5. 5. Further study is also required on somatic stimulations effect on oculomotor function is necessary. If a correlation is made between improved ocular control and a reduction of spinal curvatures, further study may identify oculomotor rehabilitation techniques that are valuable in scoliosis rehabilitation. Specific somatic stimulations have been shown to cause improvements in oculomotor function. Chiropractic adjustments, as well as unilateral upper limb girdle stimulation, have both been shown to improve abnormal eye movements29,30 Figure 1. Waveforms and results of Participant 1 Fixed Saccade testing (out of brace) Figure 2 Waveforms and results of Participant 1 Fixed Saccade testing (in the brace) Figure 3 - results of Participant 1 on random saccade testing out of the brace
  6. 6. Results of Participant 1 on random saccade testing in the brace Figure 5 Optokinetic responses Out of brace Left / Right Figure 6 Optokinetic responses In Brace Left / Right Figure 7. Sinusoidal smooth pursuit results (out of brace)
  7. 7. Gain Asymmetry Phase Figure 8. Sinusoidal Smooth pursuits results (In brace) Gain Asymmetry Phase Figure 10- Participant 2 Out of Brace Optokinetic pursuits Participant 2 In Brace Optokinetic pursuits Figure 11 Participant 2 out of brace saccade results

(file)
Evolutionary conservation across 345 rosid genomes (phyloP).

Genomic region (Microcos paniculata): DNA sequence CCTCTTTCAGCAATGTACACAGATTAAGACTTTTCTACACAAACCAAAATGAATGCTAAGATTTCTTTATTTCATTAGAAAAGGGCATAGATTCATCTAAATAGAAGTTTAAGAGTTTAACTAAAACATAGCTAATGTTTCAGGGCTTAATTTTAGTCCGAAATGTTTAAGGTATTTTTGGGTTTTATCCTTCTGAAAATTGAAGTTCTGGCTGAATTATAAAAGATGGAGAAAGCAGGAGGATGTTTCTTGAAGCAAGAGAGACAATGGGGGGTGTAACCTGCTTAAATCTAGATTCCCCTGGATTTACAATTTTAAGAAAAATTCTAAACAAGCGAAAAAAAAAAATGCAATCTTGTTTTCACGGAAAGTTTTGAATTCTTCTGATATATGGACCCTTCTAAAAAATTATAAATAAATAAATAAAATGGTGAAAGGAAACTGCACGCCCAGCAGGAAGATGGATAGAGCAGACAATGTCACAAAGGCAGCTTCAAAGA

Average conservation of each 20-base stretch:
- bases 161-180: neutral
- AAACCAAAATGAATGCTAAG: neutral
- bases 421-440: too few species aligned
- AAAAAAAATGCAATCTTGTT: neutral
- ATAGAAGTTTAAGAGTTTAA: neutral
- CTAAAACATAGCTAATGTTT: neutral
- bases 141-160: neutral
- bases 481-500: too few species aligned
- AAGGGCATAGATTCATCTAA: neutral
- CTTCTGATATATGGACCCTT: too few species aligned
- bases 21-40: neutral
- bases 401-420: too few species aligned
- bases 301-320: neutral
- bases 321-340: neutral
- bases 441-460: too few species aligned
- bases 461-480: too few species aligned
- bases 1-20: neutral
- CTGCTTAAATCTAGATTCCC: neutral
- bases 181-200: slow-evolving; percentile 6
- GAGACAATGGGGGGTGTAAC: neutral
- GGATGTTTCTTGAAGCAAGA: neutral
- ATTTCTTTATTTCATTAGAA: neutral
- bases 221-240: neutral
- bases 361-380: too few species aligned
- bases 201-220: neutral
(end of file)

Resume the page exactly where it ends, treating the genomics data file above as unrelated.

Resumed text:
8. 8. Participant 2 In brace saccade results Figure 12 Participant 2 Smooth pursuits in brace Participant 2 Smooth Purusits Out of brace Figure 13- Participant 3 Optokinetic pursuits
  9. 9. Figure 14- Participant 3 Optokinetic pursuit waveforms Left “Out of brace” Right “Out of brace” Left “In brace” Right “In brace Reference (1)Equilibrial dysfunction in scoliosis--cause or effect? J Spinal Disord 1989 Sep;2(3):184-9 O'Beirne J, Goldberg C, Dowling FE, Fogarty EE. (2)Arch Ital Biol. 2002 Jan;140(1):67-80 Vestibular mechanisms involved in idiopathic scoliosis. Manzoni D, Miele F. (3) An evaluation of brainstem function as a prognostication of early idiopathic scoliosis. J Pediatr Orthop 1982;2(5):521-8 Yamamoto H, Tani T, MacEwen GD, Herman (4)Clin Orthop. 1984 Apr;(184):50-7. Etiology of idiopathic scoliosis. Yamada K, Yamamoto H, Nakagawa Y, Tezuka A, Tamura T, Kawata S. Acta Orthop Scand. 1991 Oct;62(5):403-6 (5) Spinal cord and brain stem anomalies in scoliosis. MR screening of 26 cases. Samuelsson L, Lindell D, Kogler H. 6)Cerebellum. 2003;2(3):223-32. Roles of the cerebellum in pursuit-vestibular interactions. kushima K. 7) Scoliosis associated with congenital brain-stem abnormalities. A report of eight cases Int Orthop 1984;8(1):37-46 Dretakis EK (8)Keller EL. The cerebellum. In: Wurtz RH, Goldberg ME, editors. The neurobiology of saccadic eye movements. Amsterdam: Elsevier; 1989. p. 391–411 (9)Büttner, U., and Straube, A. The effect of cerebellar midline lesions on eye movements. Neuro- ophthalmol. 15: 75-82, 1995.